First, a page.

Managing conferences and events is no small feat. There are many moving pieces for any conference and we all learn as we go along. Now imagine what you would learn about your team and events in general from an event on steroids... like a Presidential Debate.
Such was the case at the University of Nevada Las Vegas.
The Student Union and Event Services at UNLV hosted an event to top most events. While some of their experiences may not be repeated again, the lessons learned can be carried on to help serve other groups.
We are excited to share their thoughts about about what they learned from hosting a Presidential Debate on campus.
Thank you to the UNLV Photo Services for the photos of the UNLV campus.
Hosting a Presidential Debate on Campus
The final Presidential Debate was held on the campus of the University of Nevada, Las Vegas on October 19, 2016.
71.6 million television viewers tuned in, making it the 3rd most-watched debate in US history.
The role of the Student Union and Event Services Department was to oversee the large, on-campus network of media set-ups including CNN, MSNBC, and Bloomberg News, as well as campus “watch parties” inside the Student Union for students, faculty, staff, and alumni.
The Business Impact
The impact of this event was greater than just the prep of an event.
Behind the scenes, all event requests in the 6 months leading up to the debate had to be screened and vetted before clients were permitted to enter into an agreement to reserve space. This meant talking with many political and not-for-profit groups to explain the evaluation process, as well as the contracting, insurance, and payment procedures.
The role of our team was to remain neutral in the event reservation process and allow the on-campus Debate Committee to decide when access to space was permitted.
On the event side, after a year of planning, contracting, diagramming, logistics, and scheduling, the week finally week arrived!
The Student Union and Event Services team shifted into a 24-hour operation and covered three days of set-up, the event day, and the tear-down that included everything from protesters and road closures to sound stages and balloon arches, and more barricades than the staff had ever seen.
Here are some tips and lessons learned from the experience:
- For security reasons, a fence is set-up around the main arena, and there will be large scale media set-ups outside the fence that will need an Event Manager and a great deal of catering. A very limited number of people are permitted inside the main arena.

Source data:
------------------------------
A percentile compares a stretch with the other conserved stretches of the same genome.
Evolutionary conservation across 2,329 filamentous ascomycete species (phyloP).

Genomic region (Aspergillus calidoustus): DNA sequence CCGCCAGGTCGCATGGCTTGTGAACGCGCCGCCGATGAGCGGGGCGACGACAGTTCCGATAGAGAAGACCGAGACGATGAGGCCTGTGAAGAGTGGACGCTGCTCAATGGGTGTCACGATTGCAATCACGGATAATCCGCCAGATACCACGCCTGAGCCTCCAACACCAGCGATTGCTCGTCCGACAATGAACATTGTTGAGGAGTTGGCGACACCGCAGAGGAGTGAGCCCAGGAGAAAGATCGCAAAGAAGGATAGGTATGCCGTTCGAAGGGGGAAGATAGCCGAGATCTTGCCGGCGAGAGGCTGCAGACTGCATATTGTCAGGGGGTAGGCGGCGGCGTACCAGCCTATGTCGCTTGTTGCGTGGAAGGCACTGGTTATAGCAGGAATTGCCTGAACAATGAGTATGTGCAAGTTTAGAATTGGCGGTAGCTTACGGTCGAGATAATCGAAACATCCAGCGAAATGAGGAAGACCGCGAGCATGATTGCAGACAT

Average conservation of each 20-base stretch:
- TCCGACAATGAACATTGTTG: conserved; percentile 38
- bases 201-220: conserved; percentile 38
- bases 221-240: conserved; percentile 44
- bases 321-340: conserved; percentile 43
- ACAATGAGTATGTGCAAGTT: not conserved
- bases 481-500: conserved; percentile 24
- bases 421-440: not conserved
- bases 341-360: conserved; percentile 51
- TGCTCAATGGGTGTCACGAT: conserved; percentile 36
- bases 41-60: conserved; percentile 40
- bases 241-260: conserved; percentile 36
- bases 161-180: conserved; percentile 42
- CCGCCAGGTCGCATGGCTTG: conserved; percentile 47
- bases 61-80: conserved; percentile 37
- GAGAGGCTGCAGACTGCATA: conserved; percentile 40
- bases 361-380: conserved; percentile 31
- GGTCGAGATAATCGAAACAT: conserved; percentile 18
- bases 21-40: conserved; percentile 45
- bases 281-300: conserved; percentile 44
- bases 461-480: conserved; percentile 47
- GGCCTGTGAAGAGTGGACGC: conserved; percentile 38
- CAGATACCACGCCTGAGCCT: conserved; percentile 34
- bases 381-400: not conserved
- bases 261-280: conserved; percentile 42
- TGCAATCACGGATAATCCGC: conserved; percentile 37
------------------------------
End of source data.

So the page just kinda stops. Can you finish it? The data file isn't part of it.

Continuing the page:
- Collect signed contracts, insurance and payment from all media outlets before they arrive on campus.
- Charge full price for services. The student fee-funded areas could not subsidize outside groups.
- Be flexible. Things change at the last minute, and then change again.
- Expect heavy equipment (e.g. fork lifts, scissor lifts) to set-up media stages and signage. The footprint of media set-ups expands on-site.
- Divide and conquer by assigning a point person for each media set-up. Prepare for last minute pop-up media outlets to arrive unannounced and have additional professional staff on hand to assist. It is important to determine what your facility and staff can handle, as media will often ask for the moon and the stars.
- If you decide to permit around-the-clock building access, devise a plan for 24-hour staffing and extended hours for food service
- Set-up a hospitality room for professional and student staff to help with late closures and early openings. This will help the staff get needed rest and nourishment. Also, review traffic detours and parking plans due to closures.
- Have a media concierge booth to assist with answering questions.
- Many students took the entire week off and avoided coming to campus, however, the community presence was strong on campus. As a public institution, we could not control who came to onto campus.
- The Police and Secret Service presence was high around campus. Have a plan in place with the police department to handle protests and demonstrations.
- Inform student staff of the logistics and FAQs, so they can answer questions at the Student Union Information desk.
- Plan on hosting viewing parties on-campus for students, faculty, and staff. Although there are terrific academic tie-ins, the debate itself is not open to the general public, nor students, faculty and staff. A very limited number of tickets will be handed out.
- Media requests popped up at the last minute. This also included major celebrity appearances on campus, which had to be facilitated by the Student Union and Event Services team. There was great university political pressure to get things done and look favorable for the school, even if that meant bending the normal processes.
Looking Back and Looking Ahead
The Presidential Debate was an all-staff effort where the Student Union and Event Services team worked with local police and Secret Service to ensure the safety of campus and visiting guests.
Thanks to the hard work of the team, the event was a logistical success.
The Convention and Visitors Bureau predicts an economic upswing as a result of the Debate, as well as a positive psychological impact. UNLV went through very tough times during the recession that included huge cutbacks and furloughs, and the Debate was a project that people united behind.
For a few hours, the world focused its eyes on Las Vegas from an educational and civic engagement angle.
Moreover, many people who visited UNLV’s campus saw the level of customer service that a certified one-stop-shop format can provide to clients. Not only has the experience made the staff a stronger team, we have developed relationships across campus and with the community that will be a great benefit for future events.
The positive feedback has been very uplifting and motivational for the Student Union and Event Services Team.